I always look forward to visits to Carol's shop. It's located in a modest one-story Saltbox house on a quiet street. A light yellow house with white trim in the western section of Columbia, Missouri, Carol's creativity spills out to a cosy garden.
To enter Carol's home is to be invited right into her shop. The first thing you see upon entering is her massive work table. It fills what was once the living room. Beneath the windows are various industrial sewing machines and the walls are draped with her quilts and art she has collected over the years. A mural she and her children painted fills the hall to the rest of the house. There are usually several projects in the works. During the time of year when Columbia hosts the nationally known Roots 'n Blues 'n BBQ Festival, she's often working on sewing up the costumes for giant puppets that locals expect to see in the parade.
If you have a vinyl or custom fabric Soul Seat, it was very likely upholstered in Carol's home shop. Through working with folks like Carol, we've learned that sustainabiility isn't just about sourcing the materials thoughtfully, it is also about sustaining the communities out of which our products come. My regular conversations with Carol sustain my enthusiasm as a founder. As fascinating as all the moving parts of a business are, they don't exist in isolation from our local community. Carol is a key player in local social justice work. Her skills and passions aren't bounded by her love of creating in fabric. I'm sure this is true for you as well. As the old movement song used to say, "Our life is more than our work, and our work is more than our job."
Carol is a living embodiment of that sentiment. Columbia, Missouri is on the national map for its True/False Film festival and its annual Roots 'n Blues 'n BBQ festival. Both of which have featured the handiwork of Carol in their parades, decorations, and props. It's a joy when our paths cross outside of business seeing her at the latest City Council meeting pushing for a vote on community policing. At the one year anniversary of the Women's March, the stage of our local rally was adorned with a large banner Carol produced.
When we first started producing Soul Seats, we would often get the question, "Will the price come down when you start mass producing them?". I think the assumption was that the price would be "affordable" once we were manufacturing in the manner of the "ergonomic" chairs at Staples. As we've seen, that sort of manufacturing is not affordable or sustainable for the planet. That's why we are committed to producing each Soul Seat with local talent. And we'd like you to help us find equivalent talent in your community.
Every trip to Carol's shop is a reminder of how our Soul Seat customers are part of a genuine cottage industry. There is a network of suppliers and artisans that never was completely extinguished by industrialism. Here in the Midwest, the proliferation of Amish and Menonite farming communities is a testament to the limits of industrial farming. and the resilience of sustainable practices.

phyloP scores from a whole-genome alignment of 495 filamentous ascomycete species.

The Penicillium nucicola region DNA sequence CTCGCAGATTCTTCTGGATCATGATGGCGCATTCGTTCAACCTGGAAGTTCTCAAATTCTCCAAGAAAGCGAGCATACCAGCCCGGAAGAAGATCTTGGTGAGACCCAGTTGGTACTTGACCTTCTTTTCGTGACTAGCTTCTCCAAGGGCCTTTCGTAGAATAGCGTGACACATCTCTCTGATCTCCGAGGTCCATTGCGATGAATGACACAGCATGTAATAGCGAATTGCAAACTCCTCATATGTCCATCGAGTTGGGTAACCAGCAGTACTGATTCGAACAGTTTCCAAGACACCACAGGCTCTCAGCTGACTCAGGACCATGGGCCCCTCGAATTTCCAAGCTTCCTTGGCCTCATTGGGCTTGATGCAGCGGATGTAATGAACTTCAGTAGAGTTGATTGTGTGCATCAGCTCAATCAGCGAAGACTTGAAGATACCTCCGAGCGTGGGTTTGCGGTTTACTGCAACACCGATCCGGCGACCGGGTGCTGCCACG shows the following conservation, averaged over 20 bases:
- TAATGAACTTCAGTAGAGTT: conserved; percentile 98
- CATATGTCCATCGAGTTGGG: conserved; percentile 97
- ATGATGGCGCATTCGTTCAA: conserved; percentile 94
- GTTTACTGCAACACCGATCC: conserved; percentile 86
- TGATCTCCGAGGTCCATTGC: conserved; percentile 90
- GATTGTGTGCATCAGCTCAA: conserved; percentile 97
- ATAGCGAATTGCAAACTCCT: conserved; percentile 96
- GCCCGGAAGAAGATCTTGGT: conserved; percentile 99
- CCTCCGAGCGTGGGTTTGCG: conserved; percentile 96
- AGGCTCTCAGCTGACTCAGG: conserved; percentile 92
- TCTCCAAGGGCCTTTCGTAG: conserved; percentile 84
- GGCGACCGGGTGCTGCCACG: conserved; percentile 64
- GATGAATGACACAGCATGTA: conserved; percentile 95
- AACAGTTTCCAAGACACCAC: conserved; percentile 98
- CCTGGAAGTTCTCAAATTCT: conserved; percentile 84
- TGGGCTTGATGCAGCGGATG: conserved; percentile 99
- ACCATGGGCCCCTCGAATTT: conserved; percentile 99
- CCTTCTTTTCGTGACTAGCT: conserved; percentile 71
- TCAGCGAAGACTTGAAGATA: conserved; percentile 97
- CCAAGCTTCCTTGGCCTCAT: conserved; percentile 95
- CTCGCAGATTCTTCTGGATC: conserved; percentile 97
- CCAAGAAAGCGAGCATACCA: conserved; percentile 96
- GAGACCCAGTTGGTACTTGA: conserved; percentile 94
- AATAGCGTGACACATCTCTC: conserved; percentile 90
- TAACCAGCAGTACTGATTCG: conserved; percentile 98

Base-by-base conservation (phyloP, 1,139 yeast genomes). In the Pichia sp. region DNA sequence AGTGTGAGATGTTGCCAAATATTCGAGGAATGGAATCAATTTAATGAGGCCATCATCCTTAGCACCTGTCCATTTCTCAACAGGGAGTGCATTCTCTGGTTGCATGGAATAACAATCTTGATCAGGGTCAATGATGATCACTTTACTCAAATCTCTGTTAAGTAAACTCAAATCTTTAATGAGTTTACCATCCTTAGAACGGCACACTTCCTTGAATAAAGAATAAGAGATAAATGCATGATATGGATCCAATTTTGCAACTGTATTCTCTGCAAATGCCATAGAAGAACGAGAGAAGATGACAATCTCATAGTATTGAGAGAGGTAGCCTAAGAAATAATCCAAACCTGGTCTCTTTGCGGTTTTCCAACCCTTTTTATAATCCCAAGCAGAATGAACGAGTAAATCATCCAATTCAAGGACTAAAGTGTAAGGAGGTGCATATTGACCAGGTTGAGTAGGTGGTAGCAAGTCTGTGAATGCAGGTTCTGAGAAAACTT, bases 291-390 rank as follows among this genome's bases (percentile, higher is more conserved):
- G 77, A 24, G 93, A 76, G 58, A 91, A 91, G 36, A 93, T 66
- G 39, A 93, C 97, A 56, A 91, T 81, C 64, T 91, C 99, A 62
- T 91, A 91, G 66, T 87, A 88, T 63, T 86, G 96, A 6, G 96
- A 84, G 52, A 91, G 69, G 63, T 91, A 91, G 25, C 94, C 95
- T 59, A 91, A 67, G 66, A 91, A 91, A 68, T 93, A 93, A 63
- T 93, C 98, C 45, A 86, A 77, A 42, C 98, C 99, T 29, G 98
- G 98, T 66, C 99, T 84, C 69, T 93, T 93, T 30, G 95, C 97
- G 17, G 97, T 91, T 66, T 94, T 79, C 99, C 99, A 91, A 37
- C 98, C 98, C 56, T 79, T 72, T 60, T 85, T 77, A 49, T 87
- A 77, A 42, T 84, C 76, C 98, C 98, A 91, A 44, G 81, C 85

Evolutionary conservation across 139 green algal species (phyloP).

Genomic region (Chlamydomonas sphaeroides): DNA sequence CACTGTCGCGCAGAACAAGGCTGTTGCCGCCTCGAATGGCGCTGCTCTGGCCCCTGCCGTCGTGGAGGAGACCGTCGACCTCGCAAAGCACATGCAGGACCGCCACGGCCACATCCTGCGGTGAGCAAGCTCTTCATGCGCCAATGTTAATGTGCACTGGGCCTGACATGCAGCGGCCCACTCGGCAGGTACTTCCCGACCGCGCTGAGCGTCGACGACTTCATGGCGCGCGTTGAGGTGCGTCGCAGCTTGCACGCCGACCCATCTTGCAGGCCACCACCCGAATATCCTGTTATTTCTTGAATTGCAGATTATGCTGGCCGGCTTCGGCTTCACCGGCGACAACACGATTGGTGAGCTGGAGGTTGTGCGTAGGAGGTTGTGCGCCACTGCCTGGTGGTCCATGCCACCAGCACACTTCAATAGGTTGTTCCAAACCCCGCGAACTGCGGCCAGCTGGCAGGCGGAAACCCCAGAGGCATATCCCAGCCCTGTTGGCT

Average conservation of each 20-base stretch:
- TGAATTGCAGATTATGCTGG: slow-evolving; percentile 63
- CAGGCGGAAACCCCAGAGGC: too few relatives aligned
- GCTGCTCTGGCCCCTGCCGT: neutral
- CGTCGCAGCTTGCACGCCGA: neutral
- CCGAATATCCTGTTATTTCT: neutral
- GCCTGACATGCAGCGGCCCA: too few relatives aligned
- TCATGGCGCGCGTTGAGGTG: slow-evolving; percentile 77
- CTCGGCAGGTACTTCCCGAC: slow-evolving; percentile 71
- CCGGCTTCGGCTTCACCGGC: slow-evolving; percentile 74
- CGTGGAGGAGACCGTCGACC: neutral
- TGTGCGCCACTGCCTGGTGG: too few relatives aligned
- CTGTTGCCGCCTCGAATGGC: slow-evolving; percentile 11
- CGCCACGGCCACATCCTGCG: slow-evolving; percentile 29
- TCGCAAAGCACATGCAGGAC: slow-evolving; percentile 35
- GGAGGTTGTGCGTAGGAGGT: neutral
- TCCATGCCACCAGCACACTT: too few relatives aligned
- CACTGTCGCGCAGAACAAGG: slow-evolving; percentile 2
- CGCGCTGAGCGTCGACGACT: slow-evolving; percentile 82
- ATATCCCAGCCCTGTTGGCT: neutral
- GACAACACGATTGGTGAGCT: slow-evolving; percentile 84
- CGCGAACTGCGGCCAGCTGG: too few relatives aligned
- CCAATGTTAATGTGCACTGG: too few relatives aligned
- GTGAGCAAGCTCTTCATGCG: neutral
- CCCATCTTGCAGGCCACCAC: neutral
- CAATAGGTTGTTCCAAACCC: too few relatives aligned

Excepting the office chair legs and casters, every facet of the Soul Seat and our floor desks are produced by a network of local artisans. As you can see Carol working in these photos, upholstering them involves a lot of highly skilled handiwork. I deliver the raw materials to Carol's shop and they come out as beautifully finished cushions. When you order a custom fabric for your Soul Seat, Carol's years of expertise really shine.
When I deliver materials to Carol, we're as likely to chat about the local bail bond initiaitvie or the upcoming reboot of the Women's March as we are about the best sources of fabric, or parts for her new walking foot sewing machine. One of her quilts (see photo) was featured in a recent show at our public library. It is an artistic rendering of the history of lynchings in Missouri.
In these photos you can see how meticulous Carol is. After sewing the cushions by hand, the process of fitting the fabric around the wooden core is a circular process of tacking one section, then lining up the next, tacking that, and then going back to readjust the beginning.
In this way we aren't following the usual narrative of the startup, where we source the manufacturing with only price in mind. We take into consideration cost and all its implications as well. Every Soul Seat owner appreciates the difference between price and cost. You may pay a lower price for a conventional chair, but is it ever worth the long term cost you pay in lost focus, increased pain, reduced mobility?
Who are the Carol Brown's of your communtiy? Please introduce us to the talented free thinker, confident enough in his or her skills to run their own shop. We would like to meet the sort of person in your area who's reputation is their marketing, so their plate is always full. We're eager to find out about them to share our growing upholstery work. By building this startup locally with local talent, we've learned that every community is full of talent on the level of Carol's. We prefer to turn to our fellow citizens and hold up their talent. We have enough within our borders to build a vibrant future together.